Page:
Radiation Therapy - Palliation

Among the sites of systemic failure most prevalent in patients with breast cancer, brain and bone metastases are very adequately treated with brief courses of radiation. In certain circumstances, surgical excision of a solitary brain metastasis followed by whole-brain irradiation can prolong survival compared with that of patients who do not undergo surgical resection.

Therefore, for the patient who appears to have a solitary metastasis on CT, a gadolinium-enhanced MRI would be indicated to evaluate the patient’s candidacy for craniotomy. The patients who do the best, with median survivals as long as 21 months, are those who have systemic disease under control.

Therefore, this radical approach to brain metastases, particularly solitary metastases, should not be eliminated from consideration.

For patients with bone metastases, radiation can provide very reliable palliation. We usually employ a fractionation scheme of 30 Gy in 10 fractions, which permits the completion of therapy in 2 weeks time. Ordinarily, patients do not begin to feel any meaningful improvement until halfway through the course of radiation, and the maximal effectiveness is expected approximately 1 month after therapy is completed. Bone metastases from breast cancer are a significant cause of morbidity. Palmidronate therapy is a valuable adjunct to prevent fractures.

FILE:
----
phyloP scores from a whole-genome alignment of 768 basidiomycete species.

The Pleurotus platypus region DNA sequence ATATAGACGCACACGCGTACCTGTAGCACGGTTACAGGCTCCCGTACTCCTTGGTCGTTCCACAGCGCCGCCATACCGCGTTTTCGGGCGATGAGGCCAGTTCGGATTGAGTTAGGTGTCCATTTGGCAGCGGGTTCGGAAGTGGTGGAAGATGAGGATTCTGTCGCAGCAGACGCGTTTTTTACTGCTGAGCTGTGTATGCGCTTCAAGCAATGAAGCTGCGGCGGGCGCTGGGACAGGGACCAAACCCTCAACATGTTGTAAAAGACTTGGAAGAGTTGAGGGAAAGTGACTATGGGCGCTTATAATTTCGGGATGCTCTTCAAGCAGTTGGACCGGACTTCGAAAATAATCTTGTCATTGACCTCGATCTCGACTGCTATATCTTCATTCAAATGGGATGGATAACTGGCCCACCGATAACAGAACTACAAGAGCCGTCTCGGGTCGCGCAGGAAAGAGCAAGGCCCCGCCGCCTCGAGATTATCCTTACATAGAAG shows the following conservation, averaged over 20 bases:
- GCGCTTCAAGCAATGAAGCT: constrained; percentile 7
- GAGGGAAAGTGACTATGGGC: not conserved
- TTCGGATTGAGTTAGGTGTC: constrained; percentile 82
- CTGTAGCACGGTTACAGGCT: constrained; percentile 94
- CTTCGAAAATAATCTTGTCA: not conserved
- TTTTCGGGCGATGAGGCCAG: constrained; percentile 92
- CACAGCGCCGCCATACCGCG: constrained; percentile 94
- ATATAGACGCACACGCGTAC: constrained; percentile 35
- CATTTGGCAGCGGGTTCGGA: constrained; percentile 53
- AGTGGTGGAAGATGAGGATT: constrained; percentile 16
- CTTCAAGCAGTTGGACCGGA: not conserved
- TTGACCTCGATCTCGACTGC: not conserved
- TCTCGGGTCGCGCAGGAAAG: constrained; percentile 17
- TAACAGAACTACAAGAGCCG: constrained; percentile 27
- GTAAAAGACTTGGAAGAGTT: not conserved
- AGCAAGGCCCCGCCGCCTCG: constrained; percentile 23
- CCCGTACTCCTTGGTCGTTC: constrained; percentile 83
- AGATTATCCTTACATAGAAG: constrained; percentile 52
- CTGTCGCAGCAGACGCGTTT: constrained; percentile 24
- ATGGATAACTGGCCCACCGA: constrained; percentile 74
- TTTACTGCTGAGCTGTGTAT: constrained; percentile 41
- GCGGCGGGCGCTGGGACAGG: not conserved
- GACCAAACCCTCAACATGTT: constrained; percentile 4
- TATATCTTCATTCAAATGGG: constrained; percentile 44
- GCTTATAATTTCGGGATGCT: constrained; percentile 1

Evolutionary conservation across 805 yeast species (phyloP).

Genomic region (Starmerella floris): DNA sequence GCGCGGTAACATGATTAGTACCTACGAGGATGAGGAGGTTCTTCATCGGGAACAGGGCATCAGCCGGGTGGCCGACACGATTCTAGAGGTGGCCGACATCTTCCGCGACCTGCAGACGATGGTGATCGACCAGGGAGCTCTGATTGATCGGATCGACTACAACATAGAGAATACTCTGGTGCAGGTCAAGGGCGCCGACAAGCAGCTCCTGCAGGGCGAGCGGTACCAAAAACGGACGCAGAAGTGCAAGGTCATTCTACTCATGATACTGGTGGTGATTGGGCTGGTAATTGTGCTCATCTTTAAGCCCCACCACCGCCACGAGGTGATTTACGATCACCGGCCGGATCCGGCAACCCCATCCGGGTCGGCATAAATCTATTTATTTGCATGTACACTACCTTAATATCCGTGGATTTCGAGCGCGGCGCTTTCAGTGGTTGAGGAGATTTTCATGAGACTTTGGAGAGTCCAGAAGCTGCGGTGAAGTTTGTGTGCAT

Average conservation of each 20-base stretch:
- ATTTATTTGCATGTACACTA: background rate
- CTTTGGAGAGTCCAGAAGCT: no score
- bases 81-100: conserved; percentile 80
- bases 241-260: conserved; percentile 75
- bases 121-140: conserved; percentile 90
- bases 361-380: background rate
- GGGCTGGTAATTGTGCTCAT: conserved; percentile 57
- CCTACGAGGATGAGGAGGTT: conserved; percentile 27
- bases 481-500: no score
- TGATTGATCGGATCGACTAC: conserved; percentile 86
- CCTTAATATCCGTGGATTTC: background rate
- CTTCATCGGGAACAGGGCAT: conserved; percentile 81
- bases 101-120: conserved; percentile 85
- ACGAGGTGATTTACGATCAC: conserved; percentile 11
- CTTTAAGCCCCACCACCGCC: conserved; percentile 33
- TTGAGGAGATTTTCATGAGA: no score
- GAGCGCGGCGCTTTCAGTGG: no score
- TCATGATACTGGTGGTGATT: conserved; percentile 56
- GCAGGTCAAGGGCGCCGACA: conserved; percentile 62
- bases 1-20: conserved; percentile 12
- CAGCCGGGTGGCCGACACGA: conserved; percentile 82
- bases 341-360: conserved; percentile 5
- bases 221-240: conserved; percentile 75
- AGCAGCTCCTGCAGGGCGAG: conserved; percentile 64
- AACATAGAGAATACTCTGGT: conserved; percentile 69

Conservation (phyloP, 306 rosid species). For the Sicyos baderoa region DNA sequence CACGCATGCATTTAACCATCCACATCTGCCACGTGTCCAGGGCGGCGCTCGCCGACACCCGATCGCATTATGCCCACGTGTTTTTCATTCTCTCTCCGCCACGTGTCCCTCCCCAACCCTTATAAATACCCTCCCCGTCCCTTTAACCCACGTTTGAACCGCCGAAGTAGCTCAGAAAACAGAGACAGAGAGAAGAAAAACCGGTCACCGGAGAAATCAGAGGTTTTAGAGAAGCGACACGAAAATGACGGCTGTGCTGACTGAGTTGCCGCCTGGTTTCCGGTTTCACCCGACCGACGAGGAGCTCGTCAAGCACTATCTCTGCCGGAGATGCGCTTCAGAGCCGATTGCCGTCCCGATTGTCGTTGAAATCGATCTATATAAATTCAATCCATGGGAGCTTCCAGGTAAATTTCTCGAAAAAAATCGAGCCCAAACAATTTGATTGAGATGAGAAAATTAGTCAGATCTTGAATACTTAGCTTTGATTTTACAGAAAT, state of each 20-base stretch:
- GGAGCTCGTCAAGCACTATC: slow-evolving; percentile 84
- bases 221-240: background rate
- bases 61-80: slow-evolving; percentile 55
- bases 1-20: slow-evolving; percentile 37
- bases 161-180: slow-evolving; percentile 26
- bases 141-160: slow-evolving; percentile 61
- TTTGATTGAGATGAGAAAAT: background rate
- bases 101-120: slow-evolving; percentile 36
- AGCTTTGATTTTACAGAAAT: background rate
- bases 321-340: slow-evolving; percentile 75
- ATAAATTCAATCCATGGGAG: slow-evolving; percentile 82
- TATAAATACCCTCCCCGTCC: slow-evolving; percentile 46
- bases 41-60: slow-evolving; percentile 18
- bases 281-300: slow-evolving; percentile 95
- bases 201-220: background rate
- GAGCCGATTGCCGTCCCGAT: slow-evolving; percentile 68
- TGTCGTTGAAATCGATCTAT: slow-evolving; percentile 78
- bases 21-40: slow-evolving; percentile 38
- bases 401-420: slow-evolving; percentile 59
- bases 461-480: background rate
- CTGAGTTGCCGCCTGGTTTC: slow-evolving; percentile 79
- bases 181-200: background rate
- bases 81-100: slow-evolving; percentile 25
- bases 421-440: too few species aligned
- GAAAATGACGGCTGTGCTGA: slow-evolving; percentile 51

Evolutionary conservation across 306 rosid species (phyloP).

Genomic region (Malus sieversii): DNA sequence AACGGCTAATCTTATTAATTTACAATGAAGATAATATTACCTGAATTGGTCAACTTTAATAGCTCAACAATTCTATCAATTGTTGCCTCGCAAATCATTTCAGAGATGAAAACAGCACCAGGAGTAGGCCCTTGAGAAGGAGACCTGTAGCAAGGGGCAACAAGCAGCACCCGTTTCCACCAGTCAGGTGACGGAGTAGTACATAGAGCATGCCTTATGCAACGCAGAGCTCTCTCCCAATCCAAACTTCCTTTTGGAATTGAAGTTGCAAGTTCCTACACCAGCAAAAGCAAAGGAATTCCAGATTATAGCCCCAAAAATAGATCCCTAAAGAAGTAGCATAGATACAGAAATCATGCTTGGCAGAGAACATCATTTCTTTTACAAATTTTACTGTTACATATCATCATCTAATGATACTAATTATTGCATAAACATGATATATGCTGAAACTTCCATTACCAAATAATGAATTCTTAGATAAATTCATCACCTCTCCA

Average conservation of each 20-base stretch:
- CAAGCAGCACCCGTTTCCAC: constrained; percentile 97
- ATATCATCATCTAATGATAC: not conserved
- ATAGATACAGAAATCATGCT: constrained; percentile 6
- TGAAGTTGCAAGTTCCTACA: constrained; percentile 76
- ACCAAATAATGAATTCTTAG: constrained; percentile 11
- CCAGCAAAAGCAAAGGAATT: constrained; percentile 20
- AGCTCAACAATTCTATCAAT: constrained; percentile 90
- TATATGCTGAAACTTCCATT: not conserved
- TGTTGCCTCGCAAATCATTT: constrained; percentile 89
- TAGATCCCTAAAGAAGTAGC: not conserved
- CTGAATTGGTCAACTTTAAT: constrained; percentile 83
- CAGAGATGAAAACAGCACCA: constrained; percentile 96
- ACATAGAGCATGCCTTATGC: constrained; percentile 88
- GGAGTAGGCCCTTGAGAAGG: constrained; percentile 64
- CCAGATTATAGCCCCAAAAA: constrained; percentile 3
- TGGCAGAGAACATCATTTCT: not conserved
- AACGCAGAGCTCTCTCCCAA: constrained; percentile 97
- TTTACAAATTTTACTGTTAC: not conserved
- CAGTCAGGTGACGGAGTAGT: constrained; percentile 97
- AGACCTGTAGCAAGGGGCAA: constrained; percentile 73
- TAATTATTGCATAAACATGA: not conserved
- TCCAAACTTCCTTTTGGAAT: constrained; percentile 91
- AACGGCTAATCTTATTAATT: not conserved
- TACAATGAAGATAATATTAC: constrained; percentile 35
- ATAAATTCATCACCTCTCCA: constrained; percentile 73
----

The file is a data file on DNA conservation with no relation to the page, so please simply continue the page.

When an impending fracture is identified in a weight-bearing bone, either prophylactic pinning or irradiation with limited weight bearing is indicated. In this situation, the early involvement of an orthopedic consultant to evaluate the need for prophylactic surgical fixation is mandatory.

In the case of vertebral metastases causing spinal-cord compression, there appears to be no advantage to approaching these patients with surgical intervention at the time of diagnosis.

Patients are pretreated with dexamethasone, then commence with radiation utilizing a dose fractionation scheme of 30 Gy in 10 fractions. The patient’s neurologic status must be carefully monitored and the dexamethasone tapered as tolerated. The majority of patients with spinal-canal compromise can be adequately managed and have neurologic disability averted utilizing this technique. The practitioner must be vigilant for early signs of spinal-cord compression that may initially manifest as back pain. An MRI is invaluable in the evaluation of these patients. It is also extremely valuable in the planning of radiation fields to include other nearby sites of subclinical disease.

Paradoxically, planning palliative radiation fields for bone metastases requires restraint as numerous subclinical lesions that are unlikely to cause symptoms during the patient’s lifetime are frequently visualized. Fields that are designed significantly larger than is necessary to achieve the goal of palliation will compromise the patient’s ability to tolerate systemic chemotherapy. All areas of irradiated bone will have a severely diminished ability to support hematopoiesis after irradiation. Therefore, careful consideration must be utilized when designing palliative fields for bone metastasis.

Karen D. Schupak
American College of Physicians


Provided by ArmMed Media